Shakespeare: The Bard Game

Richard Heffer, Mike Siggins
2 - 5
12 - 199
InteractionComponents & Design

[pullshow/] Have you made this experience, when you started dealing with something on a daily basis, thinking about it a lot, maybe writing about it, that thing has a tendency to jump out at you in the most unexpected places? I make it a lot since I started writing the Meople’s Magazine, and this rare treasure is the latest example. We went to a nearby Shakespeare festival to see Richard III played by the Propeller Company when I spotted it from across the room – that’s actually a bit of artistic license there, I really spotted it when I was checking out the t-shirts on the same table, but that sounds so ordinary – and had to buy it to satisfy my professional curiosity. Before I go into the game, let me just say that the Propeller Company production was brilliantly played and was the first time I saw Shakespeare played with gore and a chainsaw. Propeller Company, you guys rock.

Shakespeare: The Bard Game – note the pun in the title, that’s what made me decide to buy it – is not so much a game for boardgame enthusiasts with an interest in Shakespeare, it’s targeted at Shakespeare enthusiasts with an interest in boardgames. What gives me that impression, you ask? For one thing, it employs a roll-and-move mechanic that has fallen out of favour for serious boardgames. Moreover, it has a heavy trivia component, another thing many boardgamers frown upon, about – you guessed it – Shakespeare plays and the trivia questions in this one are tough, definitely more appropriate for experts than amateurs. But if that was all, what we would have on our hands here is a Trivial Pursuit with a narrow subject for the questions and it wouldn’t have intrigued me enough to buy the game on the spot.

The Distant Market
The Distant Market

And indeed, there’s more to Shakespeare. Those things are embedded in a game set in the bard’s own time and cast each player as the head of a start-up theatre troupe playing on stages around London to win acclaim with the fastidious audience. And so they roam around the city, gathering all they need to stage a play. Movement is determined by the roll of two dice, but this is only the maximum move, you may stop at any point before. If you roll doubles, you have one additional turn after this one. If, on the other hand, you roll the letter f that replaces the sixes on these dice, you draw a fate card. Fate cards have a fifty-fifty chance to either help or hinder you: they may award you a fistful of shilling, cost you some shillings, imprison one of your actors or make you lose your next turn.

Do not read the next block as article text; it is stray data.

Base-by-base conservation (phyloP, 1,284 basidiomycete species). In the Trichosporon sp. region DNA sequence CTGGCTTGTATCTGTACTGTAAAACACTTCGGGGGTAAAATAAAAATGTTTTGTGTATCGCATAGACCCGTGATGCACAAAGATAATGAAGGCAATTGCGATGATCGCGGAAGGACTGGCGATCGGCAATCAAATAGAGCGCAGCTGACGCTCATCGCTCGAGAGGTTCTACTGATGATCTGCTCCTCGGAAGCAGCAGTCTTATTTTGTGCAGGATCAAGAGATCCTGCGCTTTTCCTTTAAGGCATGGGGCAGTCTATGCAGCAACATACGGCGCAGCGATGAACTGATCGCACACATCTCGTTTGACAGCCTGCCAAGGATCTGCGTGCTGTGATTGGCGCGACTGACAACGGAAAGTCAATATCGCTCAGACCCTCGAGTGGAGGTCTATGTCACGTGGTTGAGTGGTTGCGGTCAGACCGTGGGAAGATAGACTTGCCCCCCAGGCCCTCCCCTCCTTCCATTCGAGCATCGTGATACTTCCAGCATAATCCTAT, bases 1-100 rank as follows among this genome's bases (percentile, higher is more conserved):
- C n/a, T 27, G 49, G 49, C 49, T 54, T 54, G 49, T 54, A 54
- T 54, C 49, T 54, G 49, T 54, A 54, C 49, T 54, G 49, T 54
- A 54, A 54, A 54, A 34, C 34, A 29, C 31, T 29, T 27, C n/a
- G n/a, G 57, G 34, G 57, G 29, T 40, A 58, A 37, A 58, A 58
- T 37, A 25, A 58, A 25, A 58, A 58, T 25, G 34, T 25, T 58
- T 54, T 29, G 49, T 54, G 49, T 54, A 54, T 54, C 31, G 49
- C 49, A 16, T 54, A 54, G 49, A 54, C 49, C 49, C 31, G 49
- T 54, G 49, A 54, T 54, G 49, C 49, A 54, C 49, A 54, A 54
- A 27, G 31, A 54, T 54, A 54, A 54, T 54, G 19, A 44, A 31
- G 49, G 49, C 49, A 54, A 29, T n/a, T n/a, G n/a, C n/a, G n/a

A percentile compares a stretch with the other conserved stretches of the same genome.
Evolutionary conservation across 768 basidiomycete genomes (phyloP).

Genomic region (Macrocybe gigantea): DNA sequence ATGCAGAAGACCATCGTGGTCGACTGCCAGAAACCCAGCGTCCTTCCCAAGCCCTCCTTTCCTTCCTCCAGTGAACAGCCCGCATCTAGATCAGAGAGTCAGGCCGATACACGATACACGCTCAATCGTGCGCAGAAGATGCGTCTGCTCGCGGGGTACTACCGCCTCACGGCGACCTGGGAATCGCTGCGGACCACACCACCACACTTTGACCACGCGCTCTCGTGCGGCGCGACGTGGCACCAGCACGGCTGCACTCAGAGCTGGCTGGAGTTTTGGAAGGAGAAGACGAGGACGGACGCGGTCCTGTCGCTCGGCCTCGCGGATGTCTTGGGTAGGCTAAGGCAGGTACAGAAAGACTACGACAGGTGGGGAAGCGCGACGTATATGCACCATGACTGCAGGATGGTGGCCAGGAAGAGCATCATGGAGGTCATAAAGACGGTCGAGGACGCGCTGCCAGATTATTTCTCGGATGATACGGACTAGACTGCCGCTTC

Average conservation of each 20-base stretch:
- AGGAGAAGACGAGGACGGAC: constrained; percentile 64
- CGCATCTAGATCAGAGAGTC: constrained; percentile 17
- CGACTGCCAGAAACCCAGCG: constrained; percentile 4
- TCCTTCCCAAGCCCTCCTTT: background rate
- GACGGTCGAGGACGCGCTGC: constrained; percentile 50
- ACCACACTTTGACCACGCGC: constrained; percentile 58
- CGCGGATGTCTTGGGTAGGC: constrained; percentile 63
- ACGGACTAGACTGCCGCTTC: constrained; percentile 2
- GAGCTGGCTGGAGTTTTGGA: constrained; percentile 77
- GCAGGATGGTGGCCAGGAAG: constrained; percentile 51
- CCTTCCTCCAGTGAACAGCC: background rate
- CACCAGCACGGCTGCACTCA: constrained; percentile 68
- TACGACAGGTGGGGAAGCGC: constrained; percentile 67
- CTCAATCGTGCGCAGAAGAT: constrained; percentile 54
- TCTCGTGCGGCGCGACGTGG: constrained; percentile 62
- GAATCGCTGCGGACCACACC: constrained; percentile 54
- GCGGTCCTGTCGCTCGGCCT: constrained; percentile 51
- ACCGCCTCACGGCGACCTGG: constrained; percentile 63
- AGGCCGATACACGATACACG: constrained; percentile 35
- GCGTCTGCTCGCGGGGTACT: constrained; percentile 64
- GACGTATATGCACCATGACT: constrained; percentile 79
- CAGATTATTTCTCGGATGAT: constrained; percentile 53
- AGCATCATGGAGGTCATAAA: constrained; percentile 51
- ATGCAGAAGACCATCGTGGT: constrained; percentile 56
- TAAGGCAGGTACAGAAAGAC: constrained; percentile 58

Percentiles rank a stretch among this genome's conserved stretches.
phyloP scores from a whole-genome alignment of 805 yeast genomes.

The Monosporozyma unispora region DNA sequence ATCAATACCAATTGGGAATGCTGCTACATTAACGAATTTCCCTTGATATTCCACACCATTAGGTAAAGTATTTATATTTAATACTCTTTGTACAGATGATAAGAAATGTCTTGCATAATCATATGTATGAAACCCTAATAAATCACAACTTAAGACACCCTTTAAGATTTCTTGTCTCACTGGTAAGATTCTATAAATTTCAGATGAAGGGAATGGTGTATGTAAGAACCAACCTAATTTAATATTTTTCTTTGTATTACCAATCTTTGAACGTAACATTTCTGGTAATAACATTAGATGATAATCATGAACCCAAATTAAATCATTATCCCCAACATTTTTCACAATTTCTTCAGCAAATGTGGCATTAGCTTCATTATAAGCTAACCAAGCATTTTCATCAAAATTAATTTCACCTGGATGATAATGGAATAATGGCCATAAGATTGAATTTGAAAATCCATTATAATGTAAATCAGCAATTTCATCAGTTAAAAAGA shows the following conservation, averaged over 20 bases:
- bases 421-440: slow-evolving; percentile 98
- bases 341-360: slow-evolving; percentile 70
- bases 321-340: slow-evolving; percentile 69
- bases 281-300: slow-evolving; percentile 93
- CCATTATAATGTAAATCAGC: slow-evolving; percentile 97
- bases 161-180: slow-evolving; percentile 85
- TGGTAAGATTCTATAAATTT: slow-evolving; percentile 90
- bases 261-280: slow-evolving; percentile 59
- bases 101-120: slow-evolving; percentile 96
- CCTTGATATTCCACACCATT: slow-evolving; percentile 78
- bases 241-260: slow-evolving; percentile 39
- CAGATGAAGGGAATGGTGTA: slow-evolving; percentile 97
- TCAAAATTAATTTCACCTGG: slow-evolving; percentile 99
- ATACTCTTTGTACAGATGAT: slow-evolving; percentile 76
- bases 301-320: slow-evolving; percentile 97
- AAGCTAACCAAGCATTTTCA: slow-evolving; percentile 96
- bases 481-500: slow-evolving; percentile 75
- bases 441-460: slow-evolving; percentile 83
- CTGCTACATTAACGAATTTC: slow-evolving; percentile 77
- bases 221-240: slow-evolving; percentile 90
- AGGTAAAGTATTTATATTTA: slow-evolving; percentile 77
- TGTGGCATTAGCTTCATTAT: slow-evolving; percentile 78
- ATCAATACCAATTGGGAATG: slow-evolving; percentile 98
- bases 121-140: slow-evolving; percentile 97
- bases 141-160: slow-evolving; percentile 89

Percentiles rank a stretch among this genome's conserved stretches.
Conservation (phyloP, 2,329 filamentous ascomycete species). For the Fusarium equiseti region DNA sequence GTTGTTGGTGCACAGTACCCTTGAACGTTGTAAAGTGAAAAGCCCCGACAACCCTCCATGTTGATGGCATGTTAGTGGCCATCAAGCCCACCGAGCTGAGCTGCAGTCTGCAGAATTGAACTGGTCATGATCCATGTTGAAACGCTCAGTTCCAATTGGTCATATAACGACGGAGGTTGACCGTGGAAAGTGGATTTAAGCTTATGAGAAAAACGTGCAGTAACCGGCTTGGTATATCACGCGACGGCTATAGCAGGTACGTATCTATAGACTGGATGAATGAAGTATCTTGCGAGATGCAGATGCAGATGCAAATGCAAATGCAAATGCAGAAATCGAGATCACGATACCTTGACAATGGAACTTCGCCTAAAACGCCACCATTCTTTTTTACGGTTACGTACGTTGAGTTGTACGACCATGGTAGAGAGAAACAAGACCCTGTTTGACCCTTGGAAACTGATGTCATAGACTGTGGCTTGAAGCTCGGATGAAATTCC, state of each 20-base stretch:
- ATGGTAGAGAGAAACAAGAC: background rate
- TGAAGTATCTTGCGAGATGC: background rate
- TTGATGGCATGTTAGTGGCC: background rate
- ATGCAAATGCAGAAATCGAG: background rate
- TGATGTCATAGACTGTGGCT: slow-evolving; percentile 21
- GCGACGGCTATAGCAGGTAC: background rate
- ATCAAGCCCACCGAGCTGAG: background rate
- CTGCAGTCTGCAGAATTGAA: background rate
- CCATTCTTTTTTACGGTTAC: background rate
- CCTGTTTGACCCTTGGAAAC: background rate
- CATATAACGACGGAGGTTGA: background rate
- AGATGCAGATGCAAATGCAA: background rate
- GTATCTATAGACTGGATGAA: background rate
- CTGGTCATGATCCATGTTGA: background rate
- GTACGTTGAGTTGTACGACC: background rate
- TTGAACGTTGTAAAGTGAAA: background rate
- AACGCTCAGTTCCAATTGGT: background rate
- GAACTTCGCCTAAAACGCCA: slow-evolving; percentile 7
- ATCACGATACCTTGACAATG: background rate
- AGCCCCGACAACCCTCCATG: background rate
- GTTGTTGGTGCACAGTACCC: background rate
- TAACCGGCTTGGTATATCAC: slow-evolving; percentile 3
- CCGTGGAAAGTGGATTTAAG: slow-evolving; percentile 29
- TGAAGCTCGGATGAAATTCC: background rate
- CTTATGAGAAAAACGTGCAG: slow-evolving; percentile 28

With your roll, you move around the city of London. Important locations are scattered on the map and sooner or later you will want to visit all of them. For example, you may visit the master himself in his chambers and gain first access to his latest masterpiece for a generous donation. Or you may find he produced one of his less successful plays, but as you’re drawing a play randomly you have no way to know in advance. Once you have a script, you will most likely want to play it for an audience, but you need some preparation first. Actors are obviously useful in staging a play, and – the acting profession may excuse me for saying this – the obvious place to look for them is at an Inn where you may hire one actor per turn. Some modern plays may be content having only actors and nothing else, but this is not modern: you need props and costumes, and you buy them at Leadenhall Market, all the way to the right on the board. Finally, some plays require you to have the support of one or even two patrons which you gain at the Great Houses – you can always gain one patron there, but if you impress them with your knowledge – answer an easy trivia question – you can gain two patrons on one turn.

And after all that, when you finally collected enough actors, props and patrons, it is finally time to lift the curtain at one of the four theatres. There’s nothing more to it than paying the theatre’s fee and adding up your acclaim points, really. The theatre you play at lets roll from one to five dice for points, the script adds six to twelve points, each actor adds another zero to three points – except when it’s a great actor, those let you roll another dice instead, as does every patron tile used on the play. All in all, you can gather eleven dice to roll for points, with only two included in the game. Having eleven dice in the box would be overdoing it, but five or six would make rolling for points less tiresome.

Where else would you find them?
Where else would you find them?